centered image

centered image

Man Gets Genetically-Modified Pig Heart In World-First Transplant

Discussion in 'General Discussion' started by Mahmoud Abudeif, Jan 12, 2022.

  1. Mahmoud Abudeif

    Mahmoud Abudeif Golden Member

    Joined:
    Mar 5, 2019
    Messages:
    6,494
    Likes Received:
    37
    Trophy Points:
    12,275
    Gender:
    Male
    Practicing medicine in:
    Egypt

    A US man has become the first person in the world to get a heart transplant from a genetically-modified pig.

    [​IMG]

    David Bennett, 57, is doing well three days after the experimental seven-hour procedure in Baltimore, doctors say.

    The transplant was considered the last hope of saving Mr Bennett's life, though it is not yet clear what his long-term chances of survival are.

    "It was either die or do this transplant," Mr Bennett explained a day before the surgery.

    "I know it's a shot in the dark, but it's my last choice," he said.

    Doctors at the University of Maryland Medical Center were granted a special dispensation by the US medical regulator to carry out the procedure, on the basis that Mr Bennett - who has terminal heart disease - would otherwise have died.

    [​IMG]
    A glimmer of hope alongside huge risks


    This watershed moment provides hope of a solution to the chronic shortage of donor human organs. But there is still a long way to go to determine whether giving people animal organs is the way forward. Pig hearts are anatomically similar to human hearts but, understandably, not identical. It's not ideal, compared to swapping in a human donor heart. But it is possible to plumb them in and get them working.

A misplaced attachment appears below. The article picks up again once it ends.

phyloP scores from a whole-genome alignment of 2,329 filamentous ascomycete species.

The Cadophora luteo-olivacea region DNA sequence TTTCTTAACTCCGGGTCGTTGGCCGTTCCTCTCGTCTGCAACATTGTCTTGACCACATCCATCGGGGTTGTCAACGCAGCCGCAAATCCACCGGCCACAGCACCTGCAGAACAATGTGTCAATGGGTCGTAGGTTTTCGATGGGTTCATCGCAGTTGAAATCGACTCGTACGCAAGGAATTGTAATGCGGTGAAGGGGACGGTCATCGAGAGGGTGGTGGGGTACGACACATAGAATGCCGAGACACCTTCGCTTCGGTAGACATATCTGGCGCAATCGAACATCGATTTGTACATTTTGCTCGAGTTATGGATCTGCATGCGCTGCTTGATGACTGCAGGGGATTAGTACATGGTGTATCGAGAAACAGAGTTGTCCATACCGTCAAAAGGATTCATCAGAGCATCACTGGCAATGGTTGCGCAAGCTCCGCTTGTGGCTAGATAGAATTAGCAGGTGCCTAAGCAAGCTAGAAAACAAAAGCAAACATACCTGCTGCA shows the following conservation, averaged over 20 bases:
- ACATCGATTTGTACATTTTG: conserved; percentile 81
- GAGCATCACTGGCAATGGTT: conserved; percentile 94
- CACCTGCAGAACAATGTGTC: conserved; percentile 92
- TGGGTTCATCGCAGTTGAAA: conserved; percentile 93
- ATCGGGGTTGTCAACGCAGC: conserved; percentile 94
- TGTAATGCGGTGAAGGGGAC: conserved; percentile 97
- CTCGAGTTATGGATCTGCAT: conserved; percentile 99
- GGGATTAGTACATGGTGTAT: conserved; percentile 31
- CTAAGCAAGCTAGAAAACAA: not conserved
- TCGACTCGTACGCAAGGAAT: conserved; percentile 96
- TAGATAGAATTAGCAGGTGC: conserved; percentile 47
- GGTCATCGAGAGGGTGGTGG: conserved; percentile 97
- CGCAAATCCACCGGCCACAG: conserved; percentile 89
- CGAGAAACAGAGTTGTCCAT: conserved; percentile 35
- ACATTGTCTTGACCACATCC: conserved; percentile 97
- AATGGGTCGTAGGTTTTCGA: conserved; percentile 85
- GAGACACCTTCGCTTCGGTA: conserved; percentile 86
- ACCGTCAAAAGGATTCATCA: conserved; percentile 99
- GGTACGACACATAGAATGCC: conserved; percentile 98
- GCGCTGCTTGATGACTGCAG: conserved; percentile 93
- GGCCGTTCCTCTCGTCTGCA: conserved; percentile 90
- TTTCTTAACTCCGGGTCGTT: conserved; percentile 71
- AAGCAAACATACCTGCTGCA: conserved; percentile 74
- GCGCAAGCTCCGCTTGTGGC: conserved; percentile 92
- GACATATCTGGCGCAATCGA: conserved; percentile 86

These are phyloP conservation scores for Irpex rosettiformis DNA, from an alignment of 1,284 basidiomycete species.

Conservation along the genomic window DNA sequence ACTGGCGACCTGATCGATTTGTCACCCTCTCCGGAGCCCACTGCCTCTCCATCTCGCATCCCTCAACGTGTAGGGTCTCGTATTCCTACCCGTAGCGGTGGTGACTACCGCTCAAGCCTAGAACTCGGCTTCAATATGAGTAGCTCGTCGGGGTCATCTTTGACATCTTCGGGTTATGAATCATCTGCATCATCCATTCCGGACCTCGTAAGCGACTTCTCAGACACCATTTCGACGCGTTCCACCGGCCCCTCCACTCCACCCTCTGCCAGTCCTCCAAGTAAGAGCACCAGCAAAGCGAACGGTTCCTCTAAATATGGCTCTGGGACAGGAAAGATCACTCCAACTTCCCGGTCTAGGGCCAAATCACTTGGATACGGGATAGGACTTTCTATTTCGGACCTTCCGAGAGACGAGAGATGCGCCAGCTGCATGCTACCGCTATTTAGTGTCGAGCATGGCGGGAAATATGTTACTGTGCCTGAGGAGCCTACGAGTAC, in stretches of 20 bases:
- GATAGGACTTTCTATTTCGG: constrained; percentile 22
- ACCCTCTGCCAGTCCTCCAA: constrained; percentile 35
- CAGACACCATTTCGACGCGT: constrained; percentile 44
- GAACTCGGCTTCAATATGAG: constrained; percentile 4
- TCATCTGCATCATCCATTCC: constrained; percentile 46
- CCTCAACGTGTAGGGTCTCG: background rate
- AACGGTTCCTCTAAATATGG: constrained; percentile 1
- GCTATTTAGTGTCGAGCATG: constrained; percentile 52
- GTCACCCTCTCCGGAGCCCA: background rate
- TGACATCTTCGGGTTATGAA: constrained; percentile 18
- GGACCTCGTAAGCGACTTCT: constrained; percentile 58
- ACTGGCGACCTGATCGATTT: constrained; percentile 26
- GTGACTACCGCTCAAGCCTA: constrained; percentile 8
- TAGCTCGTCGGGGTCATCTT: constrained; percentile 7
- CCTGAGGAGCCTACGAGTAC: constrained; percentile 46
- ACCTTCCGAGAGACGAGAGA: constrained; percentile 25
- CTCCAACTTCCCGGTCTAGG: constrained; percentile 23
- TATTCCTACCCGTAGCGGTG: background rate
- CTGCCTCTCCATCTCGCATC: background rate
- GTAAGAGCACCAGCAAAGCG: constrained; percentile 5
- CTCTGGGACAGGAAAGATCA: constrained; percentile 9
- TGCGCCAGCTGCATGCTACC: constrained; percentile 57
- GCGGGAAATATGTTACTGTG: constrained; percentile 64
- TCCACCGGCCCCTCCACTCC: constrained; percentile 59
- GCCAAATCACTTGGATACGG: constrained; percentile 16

The bigger issue is organ rejection. These pigs are bred to lack genes that can cause rejection. They are cloned with certain genes "knocked out" and reared until they reach an age where their organs are big enough to be harvested for transplantation.

    It is too soon to know how Mr Bennett will fare with his pig heart. His doctors were clear that the surgery was a gamble. The risks are huge, but so are the potential gains.

    Mr Bennett, however, is hoping his transplant will allow him to continue with his life. He was bedridden for six weeks leading up to the surgery, and attached to a machine which kept him alive after he was diagnosed with terminal heart disease.

    "I look forward to getting out of bed after I recover," he said last week.

    On Monday, Mr Bennett was reported to be breathing on his own while being carefully monitored.

    But exactly what will happen next is unclear.

    Mr Griffith said they were proceeding cautiously and carefully monitoring Mr Bennett, while his son David Bennett Jr told the Associated Press that the family were "in the unknown at this point".

    But he added: "He realises the magnitude of what was done and he really realises the importance of it."

    "We've never done this in a human and I like to think that we, we have given him a better option than what continuing his therapy would have been," Mr Griffith said. "But whether [he will live for] a day, week, month, year, I don't know."

    Source
     

    Add Reply

Share This Page

<